► First look at the next Z car
► V6, manual and retro looks
► Just a prototype for now
Nissan’s Z car is back. Sort of.
This is what the next Z car will look like inside and out, bringing a thoroughly retro design language and powertrain into the 2020s. The Z Proto, as this near-production ready concept is called, has the lofty goal of whetting our appetites for when it becomes a production reality from 2021 onwards. While unconfirmed, we expect it to be named 400Z.
How very old-school…
Right? Nissan says the design of the Z Proto is heavily based on the original 240Z at the front, and the 300ZX at the rear – effectively smashing two cars together from different eras and modernising the design cues in the process.
‘Ultimately, we decided the Z Proto should travel between the decades, including the future,’ says design boss, Alfonso Albasia. ‘The LED headlights have two half-circles that hark back to the Japan market-only 240ZG of the 70s.’ The colour scheme of pale yellow is another nod to the 240Z.
The front end has a low, pointed nose and a rectangular grille (that’s perfect for cramming a massive intercooler into it, Fast & Furious style), with a sloping roofline and broad haunches like that of an Aston Vantage.
Inside, there are several noticeable elements from the previous-generation 370Z, including the door inlays and centre console, but it’s been modernised. A massive central touchscreen and digital instruments steal your attention, but the more keen-eyed will notice a manual shifter.
Wow, this really *is* old school!
Yup, no fancy-schmancy automatic gearbox here – Nissan’s next Z car will come with a manual. Like the 370Z, there’s also an ‘S-mode’ button located next to the shifter, implying that this car will have rev-matching like its predecessor.
And the engine? A turbocharged V6. Nissan won’t say anything more than that but, given it’s no longer naturally-aspirated, expect it to have more power than the 370Z. We sense a twin test with Toyota’s Supra coming on…
Speaking of the Supra, the Z Proto's dimensions near that of Toyota's straight-six sports car; it's 3mm longer, 4mm wider and 18mm taller than what will be the Z car's biggest rival from Japan.
Well, we have it on good authority that it won’t come to Europe when the next Z car makes production, which is a massive bummer. This is, we expect, due to Nissan’s streamlining of priorities in Europe. We buy crossovers and hybrids here, not two-door sports cars.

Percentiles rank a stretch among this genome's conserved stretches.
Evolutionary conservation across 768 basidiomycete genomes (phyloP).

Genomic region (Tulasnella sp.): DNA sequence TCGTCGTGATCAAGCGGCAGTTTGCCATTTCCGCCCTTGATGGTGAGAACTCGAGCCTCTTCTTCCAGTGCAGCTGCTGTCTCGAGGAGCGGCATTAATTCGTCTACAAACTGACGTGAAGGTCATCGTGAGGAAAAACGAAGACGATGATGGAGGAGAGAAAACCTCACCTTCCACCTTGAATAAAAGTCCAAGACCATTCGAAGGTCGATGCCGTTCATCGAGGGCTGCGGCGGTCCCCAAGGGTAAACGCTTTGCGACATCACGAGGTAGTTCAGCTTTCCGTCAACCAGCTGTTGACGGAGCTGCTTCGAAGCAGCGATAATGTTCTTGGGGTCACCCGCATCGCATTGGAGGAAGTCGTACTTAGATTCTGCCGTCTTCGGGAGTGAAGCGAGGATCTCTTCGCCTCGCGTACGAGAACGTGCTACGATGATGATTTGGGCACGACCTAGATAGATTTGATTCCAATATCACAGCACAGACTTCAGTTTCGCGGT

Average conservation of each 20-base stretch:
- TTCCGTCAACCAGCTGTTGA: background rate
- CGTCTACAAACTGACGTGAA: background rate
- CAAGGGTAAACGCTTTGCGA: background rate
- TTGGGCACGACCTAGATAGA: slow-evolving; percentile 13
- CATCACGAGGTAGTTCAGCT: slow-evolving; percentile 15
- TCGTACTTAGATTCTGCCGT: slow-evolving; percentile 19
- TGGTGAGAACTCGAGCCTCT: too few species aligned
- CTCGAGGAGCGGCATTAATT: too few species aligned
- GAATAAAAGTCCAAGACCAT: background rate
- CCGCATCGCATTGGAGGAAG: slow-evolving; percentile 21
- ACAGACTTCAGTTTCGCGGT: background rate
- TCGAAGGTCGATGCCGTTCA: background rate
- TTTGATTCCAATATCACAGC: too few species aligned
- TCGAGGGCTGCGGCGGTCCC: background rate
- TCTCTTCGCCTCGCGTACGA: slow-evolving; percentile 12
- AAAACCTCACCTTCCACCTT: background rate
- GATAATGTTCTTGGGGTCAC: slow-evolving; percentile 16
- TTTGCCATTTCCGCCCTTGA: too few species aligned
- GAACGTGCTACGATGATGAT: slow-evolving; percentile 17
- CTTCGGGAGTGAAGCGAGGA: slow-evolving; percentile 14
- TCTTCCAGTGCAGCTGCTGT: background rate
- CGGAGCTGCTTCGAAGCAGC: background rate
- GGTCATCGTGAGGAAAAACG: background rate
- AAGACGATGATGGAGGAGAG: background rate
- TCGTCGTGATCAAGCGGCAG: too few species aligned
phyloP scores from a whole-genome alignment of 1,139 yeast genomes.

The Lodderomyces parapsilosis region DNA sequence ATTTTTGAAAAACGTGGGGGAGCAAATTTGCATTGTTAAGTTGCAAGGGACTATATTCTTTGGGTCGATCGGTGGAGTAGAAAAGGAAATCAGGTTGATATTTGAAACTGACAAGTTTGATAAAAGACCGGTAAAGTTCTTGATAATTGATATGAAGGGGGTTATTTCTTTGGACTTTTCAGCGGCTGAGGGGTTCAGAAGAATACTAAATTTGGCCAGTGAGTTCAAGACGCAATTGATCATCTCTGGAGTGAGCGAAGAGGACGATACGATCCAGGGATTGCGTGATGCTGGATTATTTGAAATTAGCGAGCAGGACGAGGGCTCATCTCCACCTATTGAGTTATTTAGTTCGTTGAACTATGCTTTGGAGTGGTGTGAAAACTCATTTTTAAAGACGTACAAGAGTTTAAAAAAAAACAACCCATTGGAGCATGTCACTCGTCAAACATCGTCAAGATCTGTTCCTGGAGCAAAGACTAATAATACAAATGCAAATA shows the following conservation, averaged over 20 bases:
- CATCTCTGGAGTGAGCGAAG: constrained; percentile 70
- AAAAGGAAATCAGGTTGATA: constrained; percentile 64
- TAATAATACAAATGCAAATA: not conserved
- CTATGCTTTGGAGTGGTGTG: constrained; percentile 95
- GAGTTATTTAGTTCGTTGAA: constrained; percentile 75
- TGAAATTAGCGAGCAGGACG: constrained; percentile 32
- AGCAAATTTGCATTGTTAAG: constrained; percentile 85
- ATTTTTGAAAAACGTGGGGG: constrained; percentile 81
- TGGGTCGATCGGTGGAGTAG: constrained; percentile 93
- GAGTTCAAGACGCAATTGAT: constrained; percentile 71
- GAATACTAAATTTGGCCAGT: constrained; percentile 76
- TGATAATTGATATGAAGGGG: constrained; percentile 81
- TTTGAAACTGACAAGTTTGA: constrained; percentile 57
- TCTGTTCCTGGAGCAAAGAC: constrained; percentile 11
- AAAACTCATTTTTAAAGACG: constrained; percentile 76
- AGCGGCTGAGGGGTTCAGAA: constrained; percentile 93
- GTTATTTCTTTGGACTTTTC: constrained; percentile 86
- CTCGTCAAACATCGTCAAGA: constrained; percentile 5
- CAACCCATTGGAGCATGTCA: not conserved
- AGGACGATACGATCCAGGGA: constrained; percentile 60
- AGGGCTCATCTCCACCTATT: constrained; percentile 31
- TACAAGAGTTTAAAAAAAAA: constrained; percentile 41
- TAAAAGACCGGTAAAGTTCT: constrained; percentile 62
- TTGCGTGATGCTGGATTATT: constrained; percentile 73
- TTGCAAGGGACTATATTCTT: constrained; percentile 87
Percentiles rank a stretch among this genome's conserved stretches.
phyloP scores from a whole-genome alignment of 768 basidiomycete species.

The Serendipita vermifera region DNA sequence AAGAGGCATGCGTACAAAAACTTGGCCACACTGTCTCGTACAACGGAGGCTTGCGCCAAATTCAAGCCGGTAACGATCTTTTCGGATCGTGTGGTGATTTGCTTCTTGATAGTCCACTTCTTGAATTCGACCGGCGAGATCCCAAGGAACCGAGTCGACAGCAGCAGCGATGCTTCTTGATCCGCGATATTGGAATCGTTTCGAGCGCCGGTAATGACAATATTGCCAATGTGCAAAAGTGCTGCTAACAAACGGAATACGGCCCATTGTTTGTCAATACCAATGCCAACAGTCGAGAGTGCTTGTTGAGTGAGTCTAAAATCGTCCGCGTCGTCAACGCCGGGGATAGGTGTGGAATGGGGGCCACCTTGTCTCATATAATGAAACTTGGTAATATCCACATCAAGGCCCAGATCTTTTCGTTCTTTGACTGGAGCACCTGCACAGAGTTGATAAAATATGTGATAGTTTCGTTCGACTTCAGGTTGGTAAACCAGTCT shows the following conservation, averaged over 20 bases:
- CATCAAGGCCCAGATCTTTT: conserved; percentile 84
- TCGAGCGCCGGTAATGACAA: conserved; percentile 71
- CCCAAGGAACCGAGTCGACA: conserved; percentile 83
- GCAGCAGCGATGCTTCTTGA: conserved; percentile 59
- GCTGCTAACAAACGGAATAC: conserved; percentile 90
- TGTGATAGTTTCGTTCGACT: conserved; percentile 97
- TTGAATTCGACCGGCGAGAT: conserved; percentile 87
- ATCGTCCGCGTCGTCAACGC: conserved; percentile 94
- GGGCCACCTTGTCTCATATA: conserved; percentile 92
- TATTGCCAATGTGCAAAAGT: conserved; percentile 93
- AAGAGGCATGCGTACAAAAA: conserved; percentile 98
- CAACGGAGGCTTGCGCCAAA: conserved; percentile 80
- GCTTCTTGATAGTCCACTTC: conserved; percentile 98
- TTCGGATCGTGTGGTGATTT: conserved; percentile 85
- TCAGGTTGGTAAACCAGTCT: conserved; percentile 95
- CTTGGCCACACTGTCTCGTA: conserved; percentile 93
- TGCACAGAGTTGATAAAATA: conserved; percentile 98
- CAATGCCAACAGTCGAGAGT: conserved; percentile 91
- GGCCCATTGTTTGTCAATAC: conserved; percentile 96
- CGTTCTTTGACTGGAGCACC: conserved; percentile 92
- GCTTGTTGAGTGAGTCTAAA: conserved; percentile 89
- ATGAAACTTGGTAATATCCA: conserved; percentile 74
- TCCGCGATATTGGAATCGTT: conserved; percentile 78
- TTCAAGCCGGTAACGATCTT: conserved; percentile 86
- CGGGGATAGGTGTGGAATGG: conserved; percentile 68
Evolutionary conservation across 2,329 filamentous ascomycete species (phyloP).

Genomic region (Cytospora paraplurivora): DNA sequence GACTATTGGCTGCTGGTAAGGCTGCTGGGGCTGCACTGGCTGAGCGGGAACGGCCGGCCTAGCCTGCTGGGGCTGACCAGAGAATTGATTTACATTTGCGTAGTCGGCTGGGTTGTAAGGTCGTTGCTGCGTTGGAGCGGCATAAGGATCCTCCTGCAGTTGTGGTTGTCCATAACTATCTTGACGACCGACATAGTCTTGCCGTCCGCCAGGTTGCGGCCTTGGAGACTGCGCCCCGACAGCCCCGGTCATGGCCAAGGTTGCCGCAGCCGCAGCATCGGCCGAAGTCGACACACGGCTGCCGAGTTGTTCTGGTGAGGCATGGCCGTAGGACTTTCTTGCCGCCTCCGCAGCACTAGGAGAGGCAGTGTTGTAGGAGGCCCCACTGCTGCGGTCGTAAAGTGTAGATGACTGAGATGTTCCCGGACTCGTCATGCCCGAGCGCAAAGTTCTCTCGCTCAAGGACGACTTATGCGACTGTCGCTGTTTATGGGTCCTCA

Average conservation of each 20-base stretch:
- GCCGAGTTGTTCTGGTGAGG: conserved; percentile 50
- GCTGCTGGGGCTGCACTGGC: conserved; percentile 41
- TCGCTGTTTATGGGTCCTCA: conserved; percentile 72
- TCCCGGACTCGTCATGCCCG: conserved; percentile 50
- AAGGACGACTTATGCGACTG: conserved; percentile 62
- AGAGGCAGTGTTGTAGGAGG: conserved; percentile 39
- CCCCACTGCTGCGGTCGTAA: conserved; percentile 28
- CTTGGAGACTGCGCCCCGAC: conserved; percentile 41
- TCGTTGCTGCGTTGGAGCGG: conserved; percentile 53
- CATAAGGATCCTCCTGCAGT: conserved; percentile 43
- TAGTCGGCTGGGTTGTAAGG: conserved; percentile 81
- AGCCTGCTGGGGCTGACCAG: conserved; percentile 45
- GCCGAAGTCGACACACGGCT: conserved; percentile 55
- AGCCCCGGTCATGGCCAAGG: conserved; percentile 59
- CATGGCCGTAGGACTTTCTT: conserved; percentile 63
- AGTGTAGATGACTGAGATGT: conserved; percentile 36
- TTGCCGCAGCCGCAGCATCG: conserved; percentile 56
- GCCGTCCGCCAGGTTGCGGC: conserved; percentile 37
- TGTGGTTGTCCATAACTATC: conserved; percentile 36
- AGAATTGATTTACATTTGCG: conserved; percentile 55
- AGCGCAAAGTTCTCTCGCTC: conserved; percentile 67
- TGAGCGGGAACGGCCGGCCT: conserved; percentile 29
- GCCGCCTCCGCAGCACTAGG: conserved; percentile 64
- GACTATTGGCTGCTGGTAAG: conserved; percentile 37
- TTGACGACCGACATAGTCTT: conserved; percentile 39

Add to the fact that the small sports car market isn't something car brands like to enter without some kind of caveat. Toyota, for example, had to team up with BMW to make the next Supra, Audi's TT is on the chopping block and other brands that offer one are considering how to electrify them in order to keep them going.
CAR talked to Ivan Espinosa, Nissan's SVP for product planning, if Nissan could find the necessary volume within its alliance of brands, and whether it would be open-minded to a collaboration with external partners. ‘There are no golden rules to making sports cars,’ he replied. ‘I’m open. But there are elements we cannot [compromise on], because these are brand icons. There is a limit to what we can share and commonise: we need to be very careful not to go beyond what the customers are expecting.’
Espinosa described the two cars as being at the ‘heart of Nissan’ and promised developments. ‘We are actively looking at this, working on this, and we will come up with something on this some time soon.’ For car enthusiasts, probably not soon enough – but this is a time of tough choices, with electrification and autonomy draining engineering and investment resources in an already grim post-Coronavirus landscape.
Stay tuned as we find out more about the new Z car.
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